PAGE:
Technology wise, Responsive Web Design (RWD) is now mainstream with multiple sessions and panels featured at South By Southwest Interactive (SXSWi) 2014. Our team at BedWatch® correctly anticipated this industry move, and as a result our code base is already aligned with RWD, which is a great advantage over many of the other options in the healthcare throughput technology market.
Gesture-based computing is mainstream largely due to Apple’s iPhone and iPad products, but its history dates back to Myron Kruger’s Videoplace laboratory. He created and cataloged all of the gestures we use today including pinch to zoom, swipe to scroll, etc. Currently, gesture-based computing is moving to reading body positions with devices such as Leap Motion (watch an amazing demo on Engadget). Gesture computing is currently not considered useful for creating, but works well for consuming or reviewing. It’s best use case currently is collaborative viewing. An example use for us would be Bedwatch® consulting team members walking through patient flow reports with hospital clinical and C-Suite staff.
One technology notably absent from this year’s SXSWi programming is single-page application frameworks and toolkits. These tools and frameworks are still very early edge, but we fully expect them to start appearing in programming schedules within the next three years. Single-page application is the technology Google uses to build browser-based applications like Gmail, Google Docs, and Google Spreadsheets that act as fast as desktop apps and do not require page refreshes for every action. We anticipate that this technology will become mainstream within the next three years (or less), and within five years, any application not written with these tools will look slow and primitive.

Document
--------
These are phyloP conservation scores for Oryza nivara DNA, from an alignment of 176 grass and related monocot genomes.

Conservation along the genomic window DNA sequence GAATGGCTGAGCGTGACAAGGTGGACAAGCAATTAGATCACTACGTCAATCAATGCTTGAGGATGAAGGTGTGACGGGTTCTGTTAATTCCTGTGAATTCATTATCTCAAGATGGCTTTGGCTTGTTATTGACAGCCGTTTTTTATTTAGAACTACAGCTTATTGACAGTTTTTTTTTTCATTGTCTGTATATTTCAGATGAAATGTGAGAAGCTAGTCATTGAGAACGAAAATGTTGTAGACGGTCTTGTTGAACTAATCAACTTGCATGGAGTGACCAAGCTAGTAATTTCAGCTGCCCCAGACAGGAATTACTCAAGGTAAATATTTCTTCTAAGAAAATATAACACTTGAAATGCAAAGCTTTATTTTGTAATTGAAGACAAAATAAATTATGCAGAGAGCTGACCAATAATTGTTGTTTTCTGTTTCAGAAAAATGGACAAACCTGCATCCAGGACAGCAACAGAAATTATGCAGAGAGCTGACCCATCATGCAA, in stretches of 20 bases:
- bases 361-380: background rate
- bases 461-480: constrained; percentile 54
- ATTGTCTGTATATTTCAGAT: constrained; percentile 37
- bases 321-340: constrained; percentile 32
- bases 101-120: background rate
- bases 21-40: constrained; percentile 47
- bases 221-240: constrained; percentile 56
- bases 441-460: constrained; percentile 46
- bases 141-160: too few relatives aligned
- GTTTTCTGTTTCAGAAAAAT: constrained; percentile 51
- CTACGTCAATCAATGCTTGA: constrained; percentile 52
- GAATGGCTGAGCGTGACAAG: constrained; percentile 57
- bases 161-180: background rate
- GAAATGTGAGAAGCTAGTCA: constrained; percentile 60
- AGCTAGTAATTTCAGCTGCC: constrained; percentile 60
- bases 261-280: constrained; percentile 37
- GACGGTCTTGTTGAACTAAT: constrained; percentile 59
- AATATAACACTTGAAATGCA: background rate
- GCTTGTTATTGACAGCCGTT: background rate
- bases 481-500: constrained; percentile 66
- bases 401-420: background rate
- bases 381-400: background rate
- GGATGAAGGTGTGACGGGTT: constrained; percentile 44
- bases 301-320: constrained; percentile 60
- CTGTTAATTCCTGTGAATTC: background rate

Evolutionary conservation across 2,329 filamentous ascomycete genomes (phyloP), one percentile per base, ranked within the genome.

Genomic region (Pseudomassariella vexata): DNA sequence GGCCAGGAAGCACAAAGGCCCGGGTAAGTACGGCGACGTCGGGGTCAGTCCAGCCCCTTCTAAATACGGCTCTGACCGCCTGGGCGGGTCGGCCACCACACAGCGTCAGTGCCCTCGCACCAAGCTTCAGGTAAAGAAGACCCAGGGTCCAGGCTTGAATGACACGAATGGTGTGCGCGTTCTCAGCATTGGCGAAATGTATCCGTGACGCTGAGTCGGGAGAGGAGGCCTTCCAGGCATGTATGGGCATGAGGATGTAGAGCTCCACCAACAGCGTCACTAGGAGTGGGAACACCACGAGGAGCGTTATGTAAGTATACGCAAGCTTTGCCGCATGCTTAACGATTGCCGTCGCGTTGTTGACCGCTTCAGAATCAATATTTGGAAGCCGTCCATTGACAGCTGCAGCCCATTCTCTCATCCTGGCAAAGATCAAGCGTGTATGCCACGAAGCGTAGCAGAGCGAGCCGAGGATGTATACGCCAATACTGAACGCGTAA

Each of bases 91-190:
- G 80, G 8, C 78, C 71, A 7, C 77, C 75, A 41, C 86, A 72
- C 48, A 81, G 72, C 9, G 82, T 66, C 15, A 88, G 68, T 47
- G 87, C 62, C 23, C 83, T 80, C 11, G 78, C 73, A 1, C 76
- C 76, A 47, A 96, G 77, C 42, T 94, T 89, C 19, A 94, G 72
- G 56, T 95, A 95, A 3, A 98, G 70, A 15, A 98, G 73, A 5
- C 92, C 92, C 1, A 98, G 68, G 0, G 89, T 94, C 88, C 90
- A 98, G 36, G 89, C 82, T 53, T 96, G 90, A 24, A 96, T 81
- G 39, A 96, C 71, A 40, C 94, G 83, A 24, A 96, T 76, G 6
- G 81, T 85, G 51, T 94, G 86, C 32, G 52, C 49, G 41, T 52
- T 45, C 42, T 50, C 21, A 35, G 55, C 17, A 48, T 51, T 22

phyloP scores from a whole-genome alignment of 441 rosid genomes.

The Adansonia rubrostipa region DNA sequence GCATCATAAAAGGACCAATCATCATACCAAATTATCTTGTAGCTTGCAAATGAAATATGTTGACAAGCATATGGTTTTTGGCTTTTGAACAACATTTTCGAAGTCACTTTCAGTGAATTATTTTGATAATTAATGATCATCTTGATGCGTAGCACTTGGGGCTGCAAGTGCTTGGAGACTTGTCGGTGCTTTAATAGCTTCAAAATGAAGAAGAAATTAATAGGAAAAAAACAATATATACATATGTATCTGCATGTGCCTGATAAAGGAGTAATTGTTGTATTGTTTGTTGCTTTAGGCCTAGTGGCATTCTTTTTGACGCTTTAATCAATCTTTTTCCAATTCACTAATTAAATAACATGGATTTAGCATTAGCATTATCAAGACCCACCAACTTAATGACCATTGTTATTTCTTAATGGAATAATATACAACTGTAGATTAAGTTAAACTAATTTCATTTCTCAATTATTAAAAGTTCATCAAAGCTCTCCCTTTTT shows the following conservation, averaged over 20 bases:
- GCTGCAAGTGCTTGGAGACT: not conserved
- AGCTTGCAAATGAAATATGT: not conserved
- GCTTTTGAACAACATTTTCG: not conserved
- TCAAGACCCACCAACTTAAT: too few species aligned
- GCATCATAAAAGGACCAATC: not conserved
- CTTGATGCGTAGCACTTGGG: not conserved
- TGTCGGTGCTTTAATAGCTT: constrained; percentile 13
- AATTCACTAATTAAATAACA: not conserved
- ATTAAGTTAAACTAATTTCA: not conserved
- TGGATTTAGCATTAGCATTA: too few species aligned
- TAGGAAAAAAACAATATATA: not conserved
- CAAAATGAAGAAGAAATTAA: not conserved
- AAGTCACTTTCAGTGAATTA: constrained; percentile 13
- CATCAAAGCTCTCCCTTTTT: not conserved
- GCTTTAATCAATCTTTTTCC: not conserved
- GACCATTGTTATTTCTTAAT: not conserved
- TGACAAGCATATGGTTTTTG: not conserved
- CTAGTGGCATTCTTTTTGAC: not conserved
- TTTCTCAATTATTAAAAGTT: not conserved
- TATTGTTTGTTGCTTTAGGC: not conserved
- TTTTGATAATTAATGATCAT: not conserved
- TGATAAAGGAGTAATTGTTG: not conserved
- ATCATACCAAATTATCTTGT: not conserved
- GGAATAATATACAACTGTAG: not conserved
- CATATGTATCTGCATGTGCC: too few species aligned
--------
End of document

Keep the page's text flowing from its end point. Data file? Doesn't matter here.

Google has released the tool-set they use to build these applications, but it’s primitive as far as frameworks go, and requires large amounts of programmer labor to use. Other frameworks are emerging that follow more modern programming paradigms. We are keeping an eye on this space and waiting for tool sets to settle down and a winner to emerge with a framework that can be used with a reasonable amount of programming effort. As soon as we determine we can move forward and be reasonably certain that the tool sets are taking their final shape, we will immediately begin using these technologies in Bedwatch®.
Joel Schaubert is Chief Technology Officer of BedWatch® and specializes in designing and implementing complex software infrastructure. Schaubert has extensive experience implementing software and procedures to meet HIPAA, SOX, 2167-A, and SEI standards, making him uniquely qualified to guide the BedWatch® development process. Before joining the BedWatch® team, Joel was a crucial player in multiple large-scale SAAS start-ups, including E*Trade Financial. He earned a BSEE from the University of Minnesota, and a MSEE in Telephony & Data Communications from Stanford University. Learn more about Joel Schaubert and the rest of the BedWatch® team.